In civilian life, Michael Ottolini loved driving big Peterbilt trucks and hauling hay.
But the Sebastopol, Calif., truck driver was happiest, relatives said, when he was called up for active duty with the California Army National Guard.
Ottolini, 45, a married father of two grown children, was killed Wednesday when the military truck he was driving was struck by a roadside bomb near Balad, Iraq, 50 miles northwest of Baghdad. He is the ninth, and oldest, California Guardsman killed in the Iraq war.
Only two other states, Illinois and Arkansas, have lost more National Guard soldiers in the war, each with 10 deaths.
“Since he was a little boy,” said his father, Daniel, “Mike wanted to follow me into the military.” Daniel Ottolini, 78, fought in World War II, landing at Omaha Beach in France and marching to the outskirts of Berlin.
After the war, the son of Italian immigrants joined the National Guard, retiring with 33 years of service.
Michael Ottolini enlisted in the Guard when he was 17, and put in 28 years before he was killed in Iraq.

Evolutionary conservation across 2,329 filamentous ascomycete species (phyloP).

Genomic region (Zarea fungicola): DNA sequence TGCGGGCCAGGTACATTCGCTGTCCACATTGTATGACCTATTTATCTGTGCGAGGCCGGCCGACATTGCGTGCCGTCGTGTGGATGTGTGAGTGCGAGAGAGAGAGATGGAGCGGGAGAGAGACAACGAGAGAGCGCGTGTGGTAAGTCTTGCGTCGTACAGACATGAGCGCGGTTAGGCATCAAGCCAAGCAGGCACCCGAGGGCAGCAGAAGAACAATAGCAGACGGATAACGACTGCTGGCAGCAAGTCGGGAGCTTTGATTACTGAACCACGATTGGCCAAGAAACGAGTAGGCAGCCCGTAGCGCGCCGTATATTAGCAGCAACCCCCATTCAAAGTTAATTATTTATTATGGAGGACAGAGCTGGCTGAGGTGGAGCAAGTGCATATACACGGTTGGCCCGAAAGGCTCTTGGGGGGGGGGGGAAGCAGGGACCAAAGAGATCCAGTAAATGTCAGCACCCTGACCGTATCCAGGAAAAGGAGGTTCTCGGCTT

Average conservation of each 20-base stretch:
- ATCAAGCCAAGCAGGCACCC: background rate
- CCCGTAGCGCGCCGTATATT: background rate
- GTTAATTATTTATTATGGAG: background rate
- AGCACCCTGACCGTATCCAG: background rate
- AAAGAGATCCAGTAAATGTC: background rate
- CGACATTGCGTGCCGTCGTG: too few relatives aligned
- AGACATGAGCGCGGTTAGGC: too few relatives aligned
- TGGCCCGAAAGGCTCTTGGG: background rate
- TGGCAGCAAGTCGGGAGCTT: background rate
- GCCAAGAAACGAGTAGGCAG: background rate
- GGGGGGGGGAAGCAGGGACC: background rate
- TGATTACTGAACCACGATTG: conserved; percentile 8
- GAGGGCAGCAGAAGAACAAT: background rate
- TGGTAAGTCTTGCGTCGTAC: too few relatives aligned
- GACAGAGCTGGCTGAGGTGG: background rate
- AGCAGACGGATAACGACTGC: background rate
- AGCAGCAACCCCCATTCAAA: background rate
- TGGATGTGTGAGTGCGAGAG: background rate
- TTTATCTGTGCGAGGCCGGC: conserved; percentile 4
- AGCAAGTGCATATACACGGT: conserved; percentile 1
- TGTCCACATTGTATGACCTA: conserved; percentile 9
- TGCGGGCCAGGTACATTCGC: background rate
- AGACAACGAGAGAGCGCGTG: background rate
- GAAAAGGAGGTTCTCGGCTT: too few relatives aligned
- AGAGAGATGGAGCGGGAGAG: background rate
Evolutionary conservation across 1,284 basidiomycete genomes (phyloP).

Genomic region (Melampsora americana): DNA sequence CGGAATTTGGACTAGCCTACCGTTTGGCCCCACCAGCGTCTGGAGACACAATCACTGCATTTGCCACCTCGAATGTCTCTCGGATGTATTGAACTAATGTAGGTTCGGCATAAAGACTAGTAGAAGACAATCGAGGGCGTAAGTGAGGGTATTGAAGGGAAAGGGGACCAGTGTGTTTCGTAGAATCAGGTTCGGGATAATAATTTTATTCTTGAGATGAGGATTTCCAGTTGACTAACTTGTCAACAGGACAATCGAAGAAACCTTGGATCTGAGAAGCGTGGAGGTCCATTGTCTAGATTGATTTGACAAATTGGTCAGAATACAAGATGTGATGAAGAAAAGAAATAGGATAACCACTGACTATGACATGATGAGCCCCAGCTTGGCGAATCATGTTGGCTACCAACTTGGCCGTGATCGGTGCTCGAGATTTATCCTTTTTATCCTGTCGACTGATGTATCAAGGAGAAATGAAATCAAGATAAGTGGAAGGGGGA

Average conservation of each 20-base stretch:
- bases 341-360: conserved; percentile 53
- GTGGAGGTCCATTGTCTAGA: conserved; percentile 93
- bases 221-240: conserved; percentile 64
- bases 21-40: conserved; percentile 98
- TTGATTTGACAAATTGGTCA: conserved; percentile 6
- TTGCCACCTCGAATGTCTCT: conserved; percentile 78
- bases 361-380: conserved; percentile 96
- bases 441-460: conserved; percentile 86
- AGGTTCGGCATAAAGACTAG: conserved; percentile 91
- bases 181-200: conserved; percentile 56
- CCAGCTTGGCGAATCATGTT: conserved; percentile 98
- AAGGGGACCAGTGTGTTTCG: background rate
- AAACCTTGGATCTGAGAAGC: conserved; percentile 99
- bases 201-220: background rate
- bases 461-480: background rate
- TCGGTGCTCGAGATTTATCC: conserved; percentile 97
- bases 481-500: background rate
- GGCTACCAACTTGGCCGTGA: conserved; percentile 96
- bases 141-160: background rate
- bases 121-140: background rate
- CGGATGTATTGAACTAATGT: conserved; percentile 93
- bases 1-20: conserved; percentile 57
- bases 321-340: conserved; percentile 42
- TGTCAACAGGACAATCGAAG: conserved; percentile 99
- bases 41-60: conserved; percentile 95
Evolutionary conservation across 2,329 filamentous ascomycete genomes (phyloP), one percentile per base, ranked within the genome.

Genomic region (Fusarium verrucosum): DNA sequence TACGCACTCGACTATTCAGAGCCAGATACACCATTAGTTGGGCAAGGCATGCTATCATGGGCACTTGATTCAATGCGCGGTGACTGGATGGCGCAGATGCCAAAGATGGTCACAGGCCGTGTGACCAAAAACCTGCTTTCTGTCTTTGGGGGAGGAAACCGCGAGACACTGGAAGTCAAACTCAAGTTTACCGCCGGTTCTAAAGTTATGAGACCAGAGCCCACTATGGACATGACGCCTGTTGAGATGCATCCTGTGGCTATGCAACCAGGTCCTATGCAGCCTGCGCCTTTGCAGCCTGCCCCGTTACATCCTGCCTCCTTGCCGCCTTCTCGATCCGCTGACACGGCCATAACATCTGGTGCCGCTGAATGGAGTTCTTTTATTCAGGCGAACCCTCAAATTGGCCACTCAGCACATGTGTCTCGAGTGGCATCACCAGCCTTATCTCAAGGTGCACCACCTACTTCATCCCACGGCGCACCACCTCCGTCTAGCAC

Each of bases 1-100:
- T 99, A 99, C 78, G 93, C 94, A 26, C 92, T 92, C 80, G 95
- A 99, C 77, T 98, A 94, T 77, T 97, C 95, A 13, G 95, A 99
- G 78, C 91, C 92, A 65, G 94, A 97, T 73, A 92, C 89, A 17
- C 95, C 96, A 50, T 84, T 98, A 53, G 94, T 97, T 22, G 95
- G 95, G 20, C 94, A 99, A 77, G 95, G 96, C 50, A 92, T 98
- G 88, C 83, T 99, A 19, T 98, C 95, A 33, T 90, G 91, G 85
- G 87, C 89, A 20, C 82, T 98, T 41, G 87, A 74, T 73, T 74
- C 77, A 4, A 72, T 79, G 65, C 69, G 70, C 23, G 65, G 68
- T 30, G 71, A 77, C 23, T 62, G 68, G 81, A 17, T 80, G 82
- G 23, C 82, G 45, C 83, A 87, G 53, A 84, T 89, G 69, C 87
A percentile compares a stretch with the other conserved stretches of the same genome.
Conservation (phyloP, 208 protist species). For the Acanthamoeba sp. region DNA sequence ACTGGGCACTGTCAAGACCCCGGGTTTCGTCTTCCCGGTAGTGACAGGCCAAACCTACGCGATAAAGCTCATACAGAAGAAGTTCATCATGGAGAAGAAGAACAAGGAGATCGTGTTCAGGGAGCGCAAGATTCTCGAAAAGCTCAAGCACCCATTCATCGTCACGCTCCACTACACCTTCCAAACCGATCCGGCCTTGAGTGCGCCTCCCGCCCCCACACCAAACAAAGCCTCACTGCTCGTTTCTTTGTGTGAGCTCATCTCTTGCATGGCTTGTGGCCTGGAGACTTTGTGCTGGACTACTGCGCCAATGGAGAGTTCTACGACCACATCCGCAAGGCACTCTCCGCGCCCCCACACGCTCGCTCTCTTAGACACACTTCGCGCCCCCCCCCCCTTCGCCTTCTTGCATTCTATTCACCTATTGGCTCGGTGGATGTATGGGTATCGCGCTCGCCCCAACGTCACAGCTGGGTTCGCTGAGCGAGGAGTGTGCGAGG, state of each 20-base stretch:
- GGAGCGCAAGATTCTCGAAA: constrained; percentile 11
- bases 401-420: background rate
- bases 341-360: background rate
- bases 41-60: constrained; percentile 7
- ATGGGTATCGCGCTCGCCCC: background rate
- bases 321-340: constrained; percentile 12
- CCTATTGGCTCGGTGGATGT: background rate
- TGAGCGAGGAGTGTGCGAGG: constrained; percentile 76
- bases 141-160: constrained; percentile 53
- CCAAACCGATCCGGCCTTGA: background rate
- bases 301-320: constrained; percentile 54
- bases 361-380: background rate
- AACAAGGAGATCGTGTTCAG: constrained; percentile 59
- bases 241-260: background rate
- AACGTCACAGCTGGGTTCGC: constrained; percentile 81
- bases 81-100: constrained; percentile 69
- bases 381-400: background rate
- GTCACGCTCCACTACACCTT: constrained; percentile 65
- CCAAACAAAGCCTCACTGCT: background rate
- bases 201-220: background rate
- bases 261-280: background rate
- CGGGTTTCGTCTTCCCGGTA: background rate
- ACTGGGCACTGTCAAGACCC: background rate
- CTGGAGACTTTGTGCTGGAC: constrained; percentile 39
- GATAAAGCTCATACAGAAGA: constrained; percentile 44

Left unrealized was his dream of achieving his father’s rank as first sergeant, the top noncommissioned officer in the 579th Engineer Battalion, based in Santa Rosa.
“When he left for Iraq, he said he would be back soon,” his father said. “Unfortunately, he didn’t make it.” Daniel Ottolini had five sons who served in the military. Michael was the first to die in combat.
In a ceremony Friday at the National Guard armory in Santa Rosa, Michael Ottolini was promoted posthumously to sergeant first class.
He is survived by his wife, Sharon; a son, Darryl, 28; and a daughter, Stephanie Coleman, 29.